A corporation is responsible for a tort committed by it, and the officer or agent of the corporation who acts in its behalf is also personally liable. In the present case a corporation, acting by its president, purchased an automobile from one who did not in fact own it, and upon demand of the plaintiff, its real owner, refused, through its president, to return the car unless paid a certain sum for towing the car to its garage, which the plaintiff, never having requested, declined to pay. Held that the president of the company was personally liable, when sued in trover, for the conversion of the automobile. An agent when sued in trover cannot defend by pleading that he acted for another.
Argued April 11th, 1922
Decided May 5th, 1922.
ACTION for the alleged conversion of an automobile, brought on an appeal by the plaintiff from the City Court of Waterbury, to the District Court of Waterbury, and tried to the court, Makepeace, Deputy-Judge; judgment for defendant, and appeal by plaintiff. Error and new trial ordered.
Plaintiff's minor son, on July 7th, 1920, represented to defendant that he owned an automobile which in fact belonged to his mother, the plaintiff, and defendant, acting in behalf of the Active Automobile Exchange, Incorporated, purchased of plaintiff's son this automobile, agreeing to credit him with the purchase price, $250, on the purchase by him of another car from the company. Defendant was at this time the president of this company and the owner of seventy-five per cent of its stock. The company, acting by its president, had the automobile transferred from plaintiff's possession to its own possession. On the evening of this day plaintiff learned for the first time that defendant had taken it. The next day she made demand on defendant for the automobile. Defendant, acting for the company, thereupon offered to let her have the car upon the payment of his reasonable expenses in towing the car from Watertown to Waterbury, but plaintiff insisted upon his returning the car to her in Watertown, which defendant, acting for the company, refused to do. Subsequently and before suit, the company's attorney notified plaintiff's attorney that the car was held subject to the plaintiff's order. "During the entire transaction connected with said car, the defendant simply acted in his official capacity as president of the Active Automobile Exchange, Incorporated, and performed no personal or individual act connected with said transaction." The company, and the defendant as its president, acted in good faith in the purchase of the car.
James M. Lynch, for the appellant (plaintiff).
Albert P. Bradstreet and Marcus H. Weisman, for the appellee (defendant).
The trial court concluded that the defendant did not convert the car to his own use. This conclusion the court reached upon the theory that whatever the defendant did was done in a representative capacity, acting for and in behalf of the company of which he was the president. The defendant's refusal to deliver to plaintiff her car upon demand, except upon condition that she repay the expenses incurred by him in towing the car from her premises to those of his company, was a conversion at that time of the car, since it was an unlawful exercise of dominion over the car, and a deprivation of plaintiff's right to its immediate possession. Metropolis Mfg. Co. v. Lynch, 68 Conn. 459, 470, 36 A. 832; Semon v. Adams, 79 Conn. 81, 63 A. 661. Where one purchases personal property in the belief that he is acquiring a lawful title to the same from the vendor, and later finds that the vendor had no right to convey title, his retention of possession, after he has learned or had reasonable means of knowing that the vendor had no right to convey, is a conversion giving the owner a right of action in trover. 2 Cooley on Torts (3d Ed.) p. 866. The defendant, as president of his company, was acting for it and with authority in his purchase of this car and in its retention, so that the company is plainly liable in trover for this conversion.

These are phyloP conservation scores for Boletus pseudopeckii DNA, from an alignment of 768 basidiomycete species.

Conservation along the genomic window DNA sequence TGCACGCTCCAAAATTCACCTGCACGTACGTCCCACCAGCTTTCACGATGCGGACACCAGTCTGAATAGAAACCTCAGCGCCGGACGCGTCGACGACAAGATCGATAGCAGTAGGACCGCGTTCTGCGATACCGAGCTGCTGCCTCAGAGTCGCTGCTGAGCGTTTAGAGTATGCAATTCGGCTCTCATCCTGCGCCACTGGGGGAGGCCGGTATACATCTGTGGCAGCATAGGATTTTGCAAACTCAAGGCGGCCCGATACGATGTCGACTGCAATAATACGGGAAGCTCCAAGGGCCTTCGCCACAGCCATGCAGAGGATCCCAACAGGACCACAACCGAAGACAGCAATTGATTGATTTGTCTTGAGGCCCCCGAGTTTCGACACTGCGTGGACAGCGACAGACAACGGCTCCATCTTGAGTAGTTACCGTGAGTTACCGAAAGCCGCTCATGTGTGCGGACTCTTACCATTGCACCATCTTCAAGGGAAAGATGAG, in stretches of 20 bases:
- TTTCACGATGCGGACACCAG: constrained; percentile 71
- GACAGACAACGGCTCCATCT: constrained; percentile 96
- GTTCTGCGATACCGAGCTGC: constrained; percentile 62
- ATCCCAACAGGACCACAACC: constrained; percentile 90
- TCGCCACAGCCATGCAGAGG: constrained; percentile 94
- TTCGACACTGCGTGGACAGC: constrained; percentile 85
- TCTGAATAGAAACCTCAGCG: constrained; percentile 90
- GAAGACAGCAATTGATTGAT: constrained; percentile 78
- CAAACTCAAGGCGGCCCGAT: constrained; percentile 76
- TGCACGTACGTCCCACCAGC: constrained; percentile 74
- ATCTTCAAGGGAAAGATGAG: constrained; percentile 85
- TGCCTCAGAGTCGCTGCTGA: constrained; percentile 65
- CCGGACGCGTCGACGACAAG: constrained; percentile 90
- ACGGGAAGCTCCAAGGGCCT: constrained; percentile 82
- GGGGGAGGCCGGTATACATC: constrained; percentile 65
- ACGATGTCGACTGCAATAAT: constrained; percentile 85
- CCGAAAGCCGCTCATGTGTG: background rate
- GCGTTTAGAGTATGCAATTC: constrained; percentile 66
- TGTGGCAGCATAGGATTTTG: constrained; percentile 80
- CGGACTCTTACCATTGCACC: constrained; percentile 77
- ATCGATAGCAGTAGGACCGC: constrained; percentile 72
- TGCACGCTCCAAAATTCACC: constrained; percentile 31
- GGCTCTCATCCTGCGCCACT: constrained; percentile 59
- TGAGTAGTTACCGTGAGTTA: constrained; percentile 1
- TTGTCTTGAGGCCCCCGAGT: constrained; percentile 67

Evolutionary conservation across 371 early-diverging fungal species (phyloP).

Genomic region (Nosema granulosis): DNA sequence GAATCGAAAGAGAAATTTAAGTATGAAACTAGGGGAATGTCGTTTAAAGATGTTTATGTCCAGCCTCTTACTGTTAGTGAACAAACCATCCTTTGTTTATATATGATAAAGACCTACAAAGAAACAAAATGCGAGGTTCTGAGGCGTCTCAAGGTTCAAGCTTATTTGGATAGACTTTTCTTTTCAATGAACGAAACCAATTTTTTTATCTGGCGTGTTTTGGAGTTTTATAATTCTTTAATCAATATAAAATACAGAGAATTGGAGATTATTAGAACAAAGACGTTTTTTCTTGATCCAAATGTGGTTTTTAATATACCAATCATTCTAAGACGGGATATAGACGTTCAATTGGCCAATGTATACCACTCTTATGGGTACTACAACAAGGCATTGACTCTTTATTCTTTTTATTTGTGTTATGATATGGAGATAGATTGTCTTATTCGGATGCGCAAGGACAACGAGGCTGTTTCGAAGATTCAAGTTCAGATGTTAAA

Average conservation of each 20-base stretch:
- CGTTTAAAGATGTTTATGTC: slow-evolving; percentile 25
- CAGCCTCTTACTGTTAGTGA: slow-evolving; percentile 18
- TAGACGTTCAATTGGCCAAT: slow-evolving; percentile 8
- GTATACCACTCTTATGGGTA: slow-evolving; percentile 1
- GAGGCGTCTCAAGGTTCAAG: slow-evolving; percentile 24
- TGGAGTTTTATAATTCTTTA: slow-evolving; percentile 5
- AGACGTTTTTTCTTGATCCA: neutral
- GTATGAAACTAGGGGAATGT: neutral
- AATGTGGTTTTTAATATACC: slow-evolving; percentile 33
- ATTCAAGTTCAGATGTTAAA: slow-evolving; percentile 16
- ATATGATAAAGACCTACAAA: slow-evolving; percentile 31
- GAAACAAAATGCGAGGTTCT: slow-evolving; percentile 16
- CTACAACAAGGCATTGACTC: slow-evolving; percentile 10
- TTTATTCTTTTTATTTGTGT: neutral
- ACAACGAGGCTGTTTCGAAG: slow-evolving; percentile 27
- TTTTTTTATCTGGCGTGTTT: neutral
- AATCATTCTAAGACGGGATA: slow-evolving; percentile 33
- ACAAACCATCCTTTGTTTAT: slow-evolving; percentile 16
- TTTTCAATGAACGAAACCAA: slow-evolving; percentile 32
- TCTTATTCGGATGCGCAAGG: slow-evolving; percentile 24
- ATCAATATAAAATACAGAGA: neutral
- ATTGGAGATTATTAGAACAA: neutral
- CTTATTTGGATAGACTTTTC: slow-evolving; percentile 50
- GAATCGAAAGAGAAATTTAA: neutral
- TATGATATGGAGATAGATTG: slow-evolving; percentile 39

The question raised by the appeal is whether the defendant, who acted in his representative capacity as president, is also liable in trover. An agent cannot defend in an action of trover against him by pleading that he acted for another. An agent of an individual, firm, or corporation, is guilty of a conversion who buys or sells the property of another for his principal, without authority from the owner. And his ignorance of the owner's title and his belief in his right to buy or to sell, will not relieve him of liability. Kimball v. Billings, 55 Me. 147, 151; Gage v. Whittier, 17 N. H. 312, 320; Singer Mfg. Co. v. King, 14 R. I. 511, 512; McDonald v. McKinnon, 92 Mich. 254, 52 N.W. 303; McPartland v. Read, 93 Mass. (11 Allen) 231; Warder-Bushnell Glessner Co. v. Harris, 81 Iowa 153, 46 N.W. 859; 26 R. C. L. p. 1139, § 52. The general rule is thus stated by Cooley (3d Ed., Vol. 1) p. 244: "All who actively participate in any manner in the commission of a tort, or who command, direct, advise, encourage, aid or abet its commission, are jointly and severally liable therefor." Under this generally accepted rule, both principal and agent, who is himself a participant in the conversion, are liable in trover. Wing v. Milliken, 91 Me. 387, 389, 40 A. 138; Perminter v. Kelly, 18 Ala. 716, 718; Singer Mfg. Co. v. King, 14 R. I. 511, 512; Bowers, the Law of Conversion, p. 223, § 306.
No case has reached this court exactly similar in its facts to the case at bar. But the same principle was involved in the cases which hold an officer liable for the unlawful removal and retention of the personal property of a stranger to the suit, by direction of the plaintiff in that action, as well as the plaintiff himself. Both are guilty of a conversion. Calkins v. Lockwood, 17 Conn. 154; Pearne v. Coyne, 79 Conn. 570, 577, 65 A. 973. The authorities with substantial unanimity sustain this principle.